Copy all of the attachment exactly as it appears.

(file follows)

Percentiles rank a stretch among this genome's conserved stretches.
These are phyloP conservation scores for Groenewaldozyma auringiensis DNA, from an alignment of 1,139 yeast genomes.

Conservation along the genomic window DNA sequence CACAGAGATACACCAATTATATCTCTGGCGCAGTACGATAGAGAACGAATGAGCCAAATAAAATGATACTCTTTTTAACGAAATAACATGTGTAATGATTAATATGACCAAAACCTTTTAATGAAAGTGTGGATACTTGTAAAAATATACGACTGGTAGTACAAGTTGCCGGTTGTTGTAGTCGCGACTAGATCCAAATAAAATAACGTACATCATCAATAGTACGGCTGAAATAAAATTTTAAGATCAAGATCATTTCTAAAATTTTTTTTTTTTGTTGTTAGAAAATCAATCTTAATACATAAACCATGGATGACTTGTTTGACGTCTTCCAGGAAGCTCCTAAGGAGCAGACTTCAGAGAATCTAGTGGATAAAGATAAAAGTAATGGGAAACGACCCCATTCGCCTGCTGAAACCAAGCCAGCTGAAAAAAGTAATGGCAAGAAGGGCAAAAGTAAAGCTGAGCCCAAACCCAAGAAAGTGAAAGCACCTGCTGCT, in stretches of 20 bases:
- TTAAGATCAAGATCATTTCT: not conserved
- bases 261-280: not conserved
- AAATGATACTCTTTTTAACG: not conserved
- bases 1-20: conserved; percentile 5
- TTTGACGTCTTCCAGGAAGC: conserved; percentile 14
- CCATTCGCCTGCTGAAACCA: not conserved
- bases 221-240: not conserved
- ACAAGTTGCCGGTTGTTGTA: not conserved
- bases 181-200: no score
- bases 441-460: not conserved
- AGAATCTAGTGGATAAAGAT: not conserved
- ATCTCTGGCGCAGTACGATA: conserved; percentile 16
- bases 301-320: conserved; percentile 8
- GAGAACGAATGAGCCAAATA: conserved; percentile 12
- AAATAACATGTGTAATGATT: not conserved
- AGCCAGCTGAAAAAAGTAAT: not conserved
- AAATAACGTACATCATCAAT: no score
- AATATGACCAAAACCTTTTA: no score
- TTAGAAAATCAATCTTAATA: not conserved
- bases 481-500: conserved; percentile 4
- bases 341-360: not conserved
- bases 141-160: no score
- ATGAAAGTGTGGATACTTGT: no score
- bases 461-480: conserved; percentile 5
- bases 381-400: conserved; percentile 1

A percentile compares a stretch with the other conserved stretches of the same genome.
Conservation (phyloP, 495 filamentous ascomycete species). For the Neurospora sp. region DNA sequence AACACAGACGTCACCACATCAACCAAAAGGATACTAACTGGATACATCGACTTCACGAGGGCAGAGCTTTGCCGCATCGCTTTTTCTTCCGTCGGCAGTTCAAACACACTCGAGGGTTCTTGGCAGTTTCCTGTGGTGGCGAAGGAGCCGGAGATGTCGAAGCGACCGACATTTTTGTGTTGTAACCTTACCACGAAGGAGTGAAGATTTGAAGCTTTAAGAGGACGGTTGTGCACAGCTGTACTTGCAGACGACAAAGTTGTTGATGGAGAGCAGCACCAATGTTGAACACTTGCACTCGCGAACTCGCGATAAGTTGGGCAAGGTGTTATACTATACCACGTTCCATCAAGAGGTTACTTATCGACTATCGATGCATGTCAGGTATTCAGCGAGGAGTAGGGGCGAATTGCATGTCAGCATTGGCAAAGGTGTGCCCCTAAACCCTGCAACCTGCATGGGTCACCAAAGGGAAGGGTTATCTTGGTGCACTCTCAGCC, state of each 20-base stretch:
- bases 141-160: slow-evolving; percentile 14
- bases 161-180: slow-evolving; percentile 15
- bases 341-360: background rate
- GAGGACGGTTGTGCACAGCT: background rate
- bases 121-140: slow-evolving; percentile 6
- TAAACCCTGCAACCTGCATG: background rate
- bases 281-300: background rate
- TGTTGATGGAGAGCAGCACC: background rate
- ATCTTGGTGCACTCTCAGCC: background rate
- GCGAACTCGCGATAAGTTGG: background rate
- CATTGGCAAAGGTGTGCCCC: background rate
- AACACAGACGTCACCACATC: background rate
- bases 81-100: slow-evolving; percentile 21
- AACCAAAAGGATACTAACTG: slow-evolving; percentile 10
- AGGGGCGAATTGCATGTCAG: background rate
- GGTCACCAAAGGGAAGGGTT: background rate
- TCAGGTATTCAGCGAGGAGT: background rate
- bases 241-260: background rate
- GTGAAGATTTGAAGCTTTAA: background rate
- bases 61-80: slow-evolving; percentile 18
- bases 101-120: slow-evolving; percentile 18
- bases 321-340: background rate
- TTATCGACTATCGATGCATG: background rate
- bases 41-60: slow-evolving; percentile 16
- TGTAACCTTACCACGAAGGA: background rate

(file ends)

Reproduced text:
Percentiles rank a stretch among this genome's conserved stretches.
These are phyloP conservation scores for Groenewaldozyma auringiensis DNA, from an alignment of 1,139 yeast genomes.

Conservation along the genomic window DNA sequence CACAGAGATACACCAATTATATCTCTGGCGCAGTACGATAGAGAACGAATGAGCCAAATAAAATGATACTCTTTTTAACGAAATAACATGTGTAATGATTAATATGACCAAAACCTTTTAATGAAAGTGTGGATACTTGTAAAAATATACGACTGGTAGTACAAGTTGCCGGTTGTTGTAGTCGCGACTAGATCCAAATAAAATAACGTACATCATCAATAGTACGGCTGAAATAAAATTTTAAGATCAAGATCATTTCTAAAATTTTTTTTTTTTGTTGTTAGAAAATCAATCTTAATACATAAACCATGGATGACTTGTTTGACGTCTTCCAGGAAGCTCCTAAGGAGCAGACTTCAGAGAATCTAGTGGATAAAGATAAAAGTAATGGGAAACGACCCCATTCGCCTGCTGAAACCAAGCCAGCTGAAAAAAGTAATGGCAAGAAGGGCAAAAGTAAAGCTGAGCCCAAACCCAAGAAAGTGAAAGCACCTGCTGCT, in stretches of 20 bases:
- TTAAGATCAAGATCATTTCT: not conserved
- bases 261-280: not conserved
- AAATGATACTCTTTTTAACG: not conserved
- bases 1-20: conserved; percentile 5
- TTTGACGTCTTCCAGGAAGC: conserved; percentile 14
- CCATTCGCCTGCTGAAACCA: not conserved
- bases 221-240: not conserved
- ACAAGTTGCCGGTTGTTGTA: not conserved
- bases 181-200: no score
- bases 441-460: not conserved
- AGAATCTAGTGGATAAAGAT: not conserved
- ATCTCTGGCGCAGTACGATA: conserved; percentile 16
- bases 301-320: conserved; percentile 8
- GAGAACGAATGAGCCAAATA: conserved; percentile 12
- AAATAACATGTGTAATGATT: not conserved
- AGCCAGCTGAAAAAAGTAAT: not conserved
- AAATAACGTACATCATCAAT: no score
- AATATGACCAAAACCTTTTA: no score
- TTAGAAAATCAATCTTAATA: not conserved
- bases 481-500: conserved; percentile 4
- bases 341-360: not conserved
- bases 141-160: no score
- ATGAAAGTGTGGATACTTGT: no score
- bases 461-480: conserved; percentile 5
- bases 381-400: conserved; percentile 1

A percentile compares a stretch with the other conserved stretches of the same genome.
Conservation (phyloP, 495 filamentous ascomycete species). For the Neurospora sp. region DNA sequence AACACAGACGTCACCACATCAACCAAAAGGATACTAACTGGATACATCGACTTCACGAGGGCAGAGCTTTGCCGCATCGCTTTTTCTTCCGTCGGCAGTTCAAACACACTCGAGGGTTCTTGGCAGTTTCCTGTGGTGGCGAAGGAGCCGGAGATGTCGAAGCGACCGACATTTTTGTGTTGTAACCTTACCACGAAGGAGTGAAGATTTGAAGCTTTAAGAGGACGGTTGTGCACAGCTGTACTTGCAGACGACAAAGTTGTTGATGGAGAGCAGCACCAATGTTGAACACTTGCACTCGCGAACTCGCGATAAGTTGGGCAAGGTGTTATACTATACCACGTTCCATCAAGAGGTTACTTATCGACTATCGATGCATGTCAGGTATTCAGCGAGGAGTAGGGGCGAATTGCATGTCAGCATTGGCAAAGGTGTGCCCCTAAACCCTGCAACCTGCATGGGTCACCAAAGGGAAGGGTTATCTTGGTGCACTCTCAGCC, state of each 20-base stretch:
- bases 141-160: slow-evolving; percentile 14
- bases 161-180: slow-evolving; percentile 15
- bases 341-360: background rate
- GAGGACGGTTGTGCACAGCT: background rate
- bases 121-140: slow-evolving; percentile 6
- TAAACCCTGCAACCTGCATG: background rate
- bases 281-300: background rate
- TGTTGATGGAGAGCAGCACC: background rate
- ATCTTGGTGCACTCTCAGCC: background rate
- GCGAACTCGCGATAAGTTGG: background rate
- CATTGGCAAAGGTGTGCCCC: background rate
- AACACAGACGTCACCACATC: background rate
- bases 81-100: slow-evolving; percentile 21
- AACCAAAAGGATACTAACTG: slow-evolving; percentile 10
- AGGGGCGAATTGCATGTCAG: background rate
- GGTCACCAAAGGGAAGGGTT: background rate
- TCAGGTATTCAGCGAGGAGT: background rate
- bases 241-260: background rate
- GTGAAGATTTGAAGCTTTAA: background rate
- bases 61-80: slow-evolving; percentile 18
- bases 101-120: slow-evolving; percentile 18
- bases 321-340: background rate
- TTATCGACTATCGATGCATG: background rate
- bases 41-60: slow-evolving; percentile 16
- TGTAACCTTACCACGAAGGA: background rate